The red palm mites are usually found in large numbers on the undersides of leaves (100-300 individuals) and are visible with the naked eye. All life stages are predominantly red, while adult females often exhibit dark areas on the body (visible with a magnifying glass). Numerous white skins shed by the developing adults are also found among the living mites. Their presence on leaflets or leaves initially causes localized yellowing of the margins, which may spread parallel to the veins to form large chlorotic patches. Over time, necrotic lesions may form and replace the yellowing tissues. The lower leaflets of palms are usually more severely affected. Heavy infestations on banana and plantain may result in the death of the young plants.
The damage is caused by the red palm mite Raoiella indica. They belong to the group of the so-called "false spider mites", characterized by the flat body and the absence of webbing associated with numerous other spider mites. They feed on plants by inserting their stylet-like structure into plant tissue and removing the cell contents. These mite are easily distributed by wind currents or movement of infested plants through nursery stock and cut branches of plants. Populations are negatively affected by rainfall and high relative humidity and are highest during hot, sunny and dry conditions. Beside banana, the red palm mite is also a pest of several fruit-producing palm species such as coconut, date and areca palms and ornamental palms. Some ornomental palms complete the list of hosts.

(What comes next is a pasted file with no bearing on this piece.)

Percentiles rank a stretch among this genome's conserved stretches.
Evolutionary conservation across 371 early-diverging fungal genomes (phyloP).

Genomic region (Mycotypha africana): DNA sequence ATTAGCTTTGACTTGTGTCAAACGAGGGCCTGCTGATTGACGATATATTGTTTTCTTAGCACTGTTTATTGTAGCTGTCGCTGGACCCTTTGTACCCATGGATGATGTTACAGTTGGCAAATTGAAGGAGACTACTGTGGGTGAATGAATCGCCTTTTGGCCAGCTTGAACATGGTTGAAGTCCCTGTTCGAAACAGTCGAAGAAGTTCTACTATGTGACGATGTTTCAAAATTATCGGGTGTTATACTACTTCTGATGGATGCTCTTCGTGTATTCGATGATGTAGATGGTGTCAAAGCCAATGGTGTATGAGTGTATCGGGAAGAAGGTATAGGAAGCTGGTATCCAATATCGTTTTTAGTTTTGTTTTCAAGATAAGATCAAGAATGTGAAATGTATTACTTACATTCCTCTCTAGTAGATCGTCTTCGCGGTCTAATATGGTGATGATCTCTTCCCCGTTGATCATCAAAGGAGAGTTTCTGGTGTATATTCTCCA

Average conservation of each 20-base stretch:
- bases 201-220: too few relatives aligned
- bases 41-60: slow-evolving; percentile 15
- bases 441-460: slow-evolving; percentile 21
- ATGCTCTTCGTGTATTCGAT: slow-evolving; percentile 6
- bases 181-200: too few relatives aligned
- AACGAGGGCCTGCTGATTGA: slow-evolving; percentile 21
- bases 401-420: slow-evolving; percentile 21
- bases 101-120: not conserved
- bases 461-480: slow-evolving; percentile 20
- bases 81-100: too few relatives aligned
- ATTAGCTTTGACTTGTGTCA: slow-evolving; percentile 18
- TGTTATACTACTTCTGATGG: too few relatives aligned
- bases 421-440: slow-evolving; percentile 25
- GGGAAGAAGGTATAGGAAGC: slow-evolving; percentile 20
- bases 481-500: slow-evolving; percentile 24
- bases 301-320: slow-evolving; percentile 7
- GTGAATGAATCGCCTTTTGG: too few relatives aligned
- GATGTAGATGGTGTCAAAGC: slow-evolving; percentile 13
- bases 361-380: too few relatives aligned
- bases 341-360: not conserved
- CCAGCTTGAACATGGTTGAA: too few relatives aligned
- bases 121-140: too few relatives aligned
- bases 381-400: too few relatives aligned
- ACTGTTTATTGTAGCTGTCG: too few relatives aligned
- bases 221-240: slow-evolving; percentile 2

The predatory mite Amblyseius largoensis can be indroduced in the plantation and can help to reduce the population of red palm mites. Other predatory mites and lady beetles also feed on R. indica. Therefore it is important not to disrupt natural populations of these predators by an abuse of broad-scale pesticides.
Always consider an integrated approach with preventive measures together with biological treatments if available. Formulations of spiromesifen, dicofol and acequinocyl were effective in reducing the population of R. indica in coconut in Puerto Rico. Spray treatments with products containing etoxanole, abamectin, pyridaben, milbemectin and sulfur showed mite control in Florida. In addition, the acaricides acequinocyl and spiromesifen were able to reduce the population of R. indica in banana trials.